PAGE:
Bedrock Vineyard

Sonoma Valley

Guardians: The Peterson-Deininger-Kenworthy-Burney Braintrust

Bedrock Vineyard is one of the most historically and qualitatively gilded plots of land in Sonoma Valley. Taking up 152 acres of the heart of Sonoma Valley, the vineyard occupies a large section of one of the best growing climates for grapes on earth.

Founded in 1854 by Generals William “Tecumseh” Sherman and General “Fightin’ Joe” Hooker, Bedrock Vineyard has grown grapes for over 150 years. Following the first epidemic of phylloxera in the mid-1880’s, the vineyard was replanted in 1888 by Senator George Hearst—a mining magnet, an early father of California, and the father of publisher William Randolph Hearst. It is from those 120 year old vines that the Bedrock Heirloom Wine is crafted.

Hearst’s widow eventually sold the vineyard to the California Wine Association in the early 1900’s and the vineyard produced grapes for the CWA until the passage of the Volstead Act and Prohibition. In 1934 the property was purchased by the sausage-making Parducci Family and was part of the estate vineyards of early Valley of the Moon Winery. In 1953, when relations between the Parducci family and the business partner Domenici family became acrimonious, the vineyard was split. The Parducci’s took a smaller parcel of land with the winery, while the Domenici’s took 152 acres of what was then known as “Madrone Ranch.” In 2005, the Domenici’s sold the property to our family.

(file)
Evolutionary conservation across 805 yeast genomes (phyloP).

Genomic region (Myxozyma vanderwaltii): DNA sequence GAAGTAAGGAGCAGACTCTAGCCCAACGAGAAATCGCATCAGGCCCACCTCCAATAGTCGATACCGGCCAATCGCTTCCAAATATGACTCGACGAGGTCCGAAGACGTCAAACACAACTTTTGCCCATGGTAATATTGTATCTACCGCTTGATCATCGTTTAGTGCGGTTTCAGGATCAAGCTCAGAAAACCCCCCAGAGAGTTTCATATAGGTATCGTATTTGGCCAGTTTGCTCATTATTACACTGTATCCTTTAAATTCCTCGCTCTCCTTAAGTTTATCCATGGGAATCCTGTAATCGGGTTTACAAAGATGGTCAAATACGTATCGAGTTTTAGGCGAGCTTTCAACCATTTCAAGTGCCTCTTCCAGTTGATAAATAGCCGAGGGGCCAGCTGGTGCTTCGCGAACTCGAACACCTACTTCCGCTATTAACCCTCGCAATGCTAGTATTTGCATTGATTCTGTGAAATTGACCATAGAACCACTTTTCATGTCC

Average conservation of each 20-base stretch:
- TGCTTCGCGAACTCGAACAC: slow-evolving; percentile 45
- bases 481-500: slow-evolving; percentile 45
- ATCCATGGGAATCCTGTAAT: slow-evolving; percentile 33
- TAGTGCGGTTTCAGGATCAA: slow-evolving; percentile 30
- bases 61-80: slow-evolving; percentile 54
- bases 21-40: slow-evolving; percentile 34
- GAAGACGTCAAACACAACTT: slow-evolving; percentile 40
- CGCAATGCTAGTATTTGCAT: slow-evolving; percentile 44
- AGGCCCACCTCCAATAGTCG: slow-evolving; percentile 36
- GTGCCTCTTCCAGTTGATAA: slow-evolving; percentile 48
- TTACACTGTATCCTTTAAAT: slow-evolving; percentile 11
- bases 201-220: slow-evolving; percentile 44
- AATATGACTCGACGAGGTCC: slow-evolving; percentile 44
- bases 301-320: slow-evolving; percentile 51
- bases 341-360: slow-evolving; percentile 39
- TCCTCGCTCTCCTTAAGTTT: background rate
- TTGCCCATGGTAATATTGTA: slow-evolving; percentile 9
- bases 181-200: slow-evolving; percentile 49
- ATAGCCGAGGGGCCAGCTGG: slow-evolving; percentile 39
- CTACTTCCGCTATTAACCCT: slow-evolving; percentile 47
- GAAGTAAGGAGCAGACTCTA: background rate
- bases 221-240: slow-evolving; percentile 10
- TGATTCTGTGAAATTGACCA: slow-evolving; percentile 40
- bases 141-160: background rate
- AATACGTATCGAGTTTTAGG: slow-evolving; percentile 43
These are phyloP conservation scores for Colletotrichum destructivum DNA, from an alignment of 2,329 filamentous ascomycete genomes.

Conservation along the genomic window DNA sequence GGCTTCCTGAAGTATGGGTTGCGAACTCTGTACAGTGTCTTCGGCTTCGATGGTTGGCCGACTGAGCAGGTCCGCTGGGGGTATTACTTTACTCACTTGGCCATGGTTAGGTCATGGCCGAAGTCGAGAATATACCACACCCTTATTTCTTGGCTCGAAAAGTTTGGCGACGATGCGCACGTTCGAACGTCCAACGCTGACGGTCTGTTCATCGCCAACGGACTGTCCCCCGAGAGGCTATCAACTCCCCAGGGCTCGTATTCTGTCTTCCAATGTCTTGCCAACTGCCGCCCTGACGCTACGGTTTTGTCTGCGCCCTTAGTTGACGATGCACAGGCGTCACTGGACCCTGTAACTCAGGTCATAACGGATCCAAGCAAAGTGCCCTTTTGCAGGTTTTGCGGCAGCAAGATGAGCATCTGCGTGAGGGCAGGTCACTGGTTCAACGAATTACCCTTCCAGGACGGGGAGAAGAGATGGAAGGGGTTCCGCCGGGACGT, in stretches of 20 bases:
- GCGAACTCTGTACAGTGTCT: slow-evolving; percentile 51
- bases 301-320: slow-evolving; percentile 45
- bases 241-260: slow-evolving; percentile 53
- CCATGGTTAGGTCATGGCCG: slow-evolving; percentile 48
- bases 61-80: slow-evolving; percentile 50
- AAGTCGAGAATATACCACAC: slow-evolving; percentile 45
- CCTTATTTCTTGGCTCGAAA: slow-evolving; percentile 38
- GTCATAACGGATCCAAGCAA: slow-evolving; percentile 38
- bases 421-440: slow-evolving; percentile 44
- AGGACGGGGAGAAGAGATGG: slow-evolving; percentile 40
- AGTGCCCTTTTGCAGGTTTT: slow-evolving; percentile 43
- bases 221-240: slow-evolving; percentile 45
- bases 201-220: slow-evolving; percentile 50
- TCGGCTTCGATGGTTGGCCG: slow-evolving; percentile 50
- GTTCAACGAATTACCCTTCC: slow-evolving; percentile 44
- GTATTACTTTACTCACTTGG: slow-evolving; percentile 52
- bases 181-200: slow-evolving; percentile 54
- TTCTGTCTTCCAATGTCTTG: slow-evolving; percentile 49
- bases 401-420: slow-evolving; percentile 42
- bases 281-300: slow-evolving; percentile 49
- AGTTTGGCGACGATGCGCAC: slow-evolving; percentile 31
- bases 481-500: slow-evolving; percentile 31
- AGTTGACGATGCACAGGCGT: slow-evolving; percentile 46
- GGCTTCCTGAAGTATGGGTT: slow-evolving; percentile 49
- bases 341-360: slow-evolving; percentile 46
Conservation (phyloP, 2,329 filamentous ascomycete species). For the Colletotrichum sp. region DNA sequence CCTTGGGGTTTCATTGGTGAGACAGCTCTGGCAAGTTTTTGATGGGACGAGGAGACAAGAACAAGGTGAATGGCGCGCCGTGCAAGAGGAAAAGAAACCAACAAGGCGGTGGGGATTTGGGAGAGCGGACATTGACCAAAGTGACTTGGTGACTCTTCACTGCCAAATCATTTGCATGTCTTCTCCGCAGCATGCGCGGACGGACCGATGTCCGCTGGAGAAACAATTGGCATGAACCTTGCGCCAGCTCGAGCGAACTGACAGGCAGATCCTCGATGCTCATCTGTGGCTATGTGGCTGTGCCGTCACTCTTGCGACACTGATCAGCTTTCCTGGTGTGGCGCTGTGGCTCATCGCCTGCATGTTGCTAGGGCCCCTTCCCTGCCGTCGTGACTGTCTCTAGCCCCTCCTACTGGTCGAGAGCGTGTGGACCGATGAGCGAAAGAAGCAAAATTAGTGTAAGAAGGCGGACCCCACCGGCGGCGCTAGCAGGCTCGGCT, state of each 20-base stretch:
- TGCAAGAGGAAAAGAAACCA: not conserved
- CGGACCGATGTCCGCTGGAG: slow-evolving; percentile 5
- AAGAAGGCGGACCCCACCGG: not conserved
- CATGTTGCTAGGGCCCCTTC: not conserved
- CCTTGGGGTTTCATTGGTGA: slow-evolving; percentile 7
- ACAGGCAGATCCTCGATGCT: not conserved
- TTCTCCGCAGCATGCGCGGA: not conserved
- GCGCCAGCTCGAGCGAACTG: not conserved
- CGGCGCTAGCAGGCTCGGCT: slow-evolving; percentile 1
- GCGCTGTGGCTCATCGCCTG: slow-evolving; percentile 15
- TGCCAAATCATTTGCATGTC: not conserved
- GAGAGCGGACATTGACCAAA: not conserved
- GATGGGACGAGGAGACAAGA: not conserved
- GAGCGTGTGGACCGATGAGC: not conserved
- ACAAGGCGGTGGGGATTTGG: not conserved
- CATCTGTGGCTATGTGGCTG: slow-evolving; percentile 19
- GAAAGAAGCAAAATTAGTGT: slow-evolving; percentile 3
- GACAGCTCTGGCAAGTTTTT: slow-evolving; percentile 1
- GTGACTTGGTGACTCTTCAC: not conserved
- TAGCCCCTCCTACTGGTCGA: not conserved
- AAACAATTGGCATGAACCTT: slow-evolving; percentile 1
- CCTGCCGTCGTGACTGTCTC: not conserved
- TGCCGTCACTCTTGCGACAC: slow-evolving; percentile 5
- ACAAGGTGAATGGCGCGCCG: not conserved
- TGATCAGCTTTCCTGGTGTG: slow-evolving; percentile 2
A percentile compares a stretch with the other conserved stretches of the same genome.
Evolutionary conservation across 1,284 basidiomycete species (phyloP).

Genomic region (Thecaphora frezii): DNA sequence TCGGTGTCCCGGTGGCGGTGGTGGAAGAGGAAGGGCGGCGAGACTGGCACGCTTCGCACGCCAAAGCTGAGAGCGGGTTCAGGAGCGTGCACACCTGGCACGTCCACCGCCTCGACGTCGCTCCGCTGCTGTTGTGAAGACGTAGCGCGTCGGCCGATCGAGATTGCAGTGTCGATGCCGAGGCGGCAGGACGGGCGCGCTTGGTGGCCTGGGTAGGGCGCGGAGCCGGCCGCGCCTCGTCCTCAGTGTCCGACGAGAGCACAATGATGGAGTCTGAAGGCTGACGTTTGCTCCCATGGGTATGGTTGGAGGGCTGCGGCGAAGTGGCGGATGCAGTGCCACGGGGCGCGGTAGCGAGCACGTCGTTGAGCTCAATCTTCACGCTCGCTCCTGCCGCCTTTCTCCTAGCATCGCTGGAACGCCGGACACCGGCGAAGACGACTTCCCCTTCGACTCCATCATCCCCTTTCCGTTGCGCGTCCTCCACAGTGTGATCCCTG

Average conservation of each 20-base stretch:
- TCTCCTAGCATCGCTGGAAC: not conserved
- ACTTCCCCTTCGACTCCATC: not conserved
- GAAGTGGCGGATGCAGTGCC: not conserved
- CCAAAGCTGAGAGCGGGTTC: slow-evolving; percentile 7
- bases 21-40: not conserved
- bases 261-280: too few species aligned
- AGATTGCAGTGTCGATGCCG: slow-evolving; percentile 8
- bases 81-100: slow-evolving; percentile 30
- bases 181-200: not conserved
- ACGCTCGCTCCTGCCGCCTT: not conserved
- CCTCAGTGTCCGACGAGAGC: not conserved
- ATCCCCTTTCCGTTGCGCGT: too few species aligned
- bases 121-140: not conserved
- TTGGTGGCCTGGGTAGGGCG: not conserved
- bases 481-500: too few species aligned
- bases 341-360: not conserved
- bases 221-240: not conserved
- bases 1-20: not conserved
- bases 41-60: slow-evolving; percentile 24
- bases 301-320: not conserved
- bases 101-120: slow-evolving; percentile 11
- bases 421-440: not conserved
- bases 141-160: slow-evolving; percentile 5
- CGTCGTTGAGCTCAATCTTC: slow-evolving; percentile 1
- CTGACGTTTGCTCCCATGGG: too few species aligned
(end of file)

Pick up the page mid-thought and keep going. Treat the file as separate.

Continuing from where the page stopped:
It is an absolute privilege to oversee such a rich piece of Californian history. To do justice to the rich heritage of the ranch we have begun a large-scale revigoration of its soil and soul. We are actively seeking sustainable solutions to farming—including the use of a range of cover crops in lieu of fertigation, gentle handling of the soil, replanting sections of the vineyard that do not meet our rather stringent understanding of quality (we are winemakers first after all), and converting our small fleet of tractors, bobtails, and RTV’s to use biodiesel.

Photo: Old Vine Zinfandel at Night. Photo Credit: Peter Griffith